BOOK REVIEW: Now in Paperback, 'The New Nobility' Explores Role of FSB in Today's 'Kleptocratic' Russia

Reviewed by David M. Kinchen
BOOK REVIEW: Now in Paperback, 'The New Nobility' Explores Role of FSB in Today's 'Kleptocratic' Russia
"Our best colleagues, the honour and pride of the FSB, don't do their work for the money… there is one very special characteristic that unites all these people, and it is a very important quality, it is their sense of service. They are, if you like, our new ‘nobility.'" —Nikolai Patrushev, former Director of the FSB, in a 2000 message when he was director of the FSB, succeeding Vladimir Putin 

Nothing has changed in Russia since I reviewed "The New Nobility: The Restoration or Russia's Security State and the Enduring Legacy of the KGB"  in the hardback edition published last year by PublicAffairs (link: 

In a non-fiction book that reads like a spy thriller, "The New Nobility" (PublicAffairs, 320 pages, quality paperback,  $16.99) Russian investigative journalists Andrei Soldatov and Irina Borogan manage to shed a great deal of light on the famously secret world of the Russian Federal Security Service, known as FSB for its name in Russian: Federalnaya Sluzhba Bezopastnosti.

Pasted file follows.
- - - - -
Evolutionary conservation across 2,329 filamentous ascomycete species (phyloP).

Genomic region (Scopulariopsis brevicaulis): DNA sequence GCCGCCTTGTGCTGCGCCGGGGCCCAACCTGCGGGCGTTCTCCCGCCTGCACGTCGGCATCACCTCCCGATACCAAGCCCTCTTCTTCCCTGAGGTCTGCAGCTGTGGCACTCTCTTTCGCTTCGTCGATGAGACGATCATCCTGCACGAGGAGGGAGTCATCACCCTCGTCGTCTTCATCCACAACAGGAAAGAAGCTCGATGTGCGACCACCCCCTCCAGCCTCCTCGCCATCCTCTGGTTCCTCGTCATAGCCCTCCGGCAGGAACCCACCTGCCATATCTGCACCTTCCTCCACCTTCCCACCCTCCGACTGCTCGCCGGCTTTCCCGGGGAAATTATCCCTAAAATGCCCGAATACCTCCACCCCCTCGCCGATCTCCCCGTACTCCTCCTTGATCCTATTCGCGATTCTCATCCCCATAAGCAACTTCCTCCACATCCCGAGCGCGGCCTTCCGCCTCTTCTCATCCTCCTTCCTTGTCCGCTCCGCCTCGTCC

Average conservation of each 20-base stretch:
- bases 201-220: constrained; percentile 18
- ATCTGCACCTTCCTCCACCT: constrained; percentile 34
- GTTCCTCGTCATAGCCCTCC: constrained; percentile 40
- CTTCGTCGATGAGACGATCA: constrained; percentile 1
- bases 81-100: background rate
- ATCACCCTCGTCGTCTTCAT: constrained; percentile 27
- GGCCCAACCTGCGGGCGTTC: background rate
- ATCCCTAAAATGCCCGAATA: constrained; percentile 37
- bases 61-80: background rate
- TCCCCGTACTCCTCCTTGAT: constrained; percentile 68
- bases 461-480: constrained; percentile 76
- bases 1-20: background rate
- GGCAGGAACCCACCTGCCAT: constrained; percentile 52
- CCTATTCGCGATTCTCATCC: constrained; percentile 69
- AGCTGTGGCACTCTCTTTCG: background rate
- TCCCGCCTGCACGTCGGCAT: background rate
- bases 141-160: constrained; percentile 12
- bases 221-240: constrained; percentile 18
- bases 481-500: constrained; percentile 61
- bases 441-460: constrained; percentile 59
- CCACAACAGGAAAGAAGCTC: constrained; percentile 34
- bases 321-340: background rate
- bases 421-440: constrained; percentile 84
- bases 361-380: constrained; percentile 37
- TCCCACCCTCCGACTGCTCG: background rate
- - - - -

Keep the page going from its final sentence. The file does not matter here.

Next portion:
Russia is more or less a failed state, lacking even the basic oversight of aircraft safety, as the plane crash on Wednesday, Sept. 7, 2011  that killed 43 of the 45 hockey players and crew aboard shows.  The Moscow Times called the country the most dangerous place to fly, even worse than the Democratic Republic of Congo.(link:

From the English-language newspaper's story:

"In the worst sports-related disaster in decades, one of Russia's best ice hockey teams, Lokomotiv Yaroslavl, was decimated Wednesday in a plane crash that killed at least 43 people.

"The crash also sealed Russia's position as the most dangerous place to travel by plane in 2011, with the country surpassing even the Democratic Republic of Congo in the number of aircraft-related fatalities.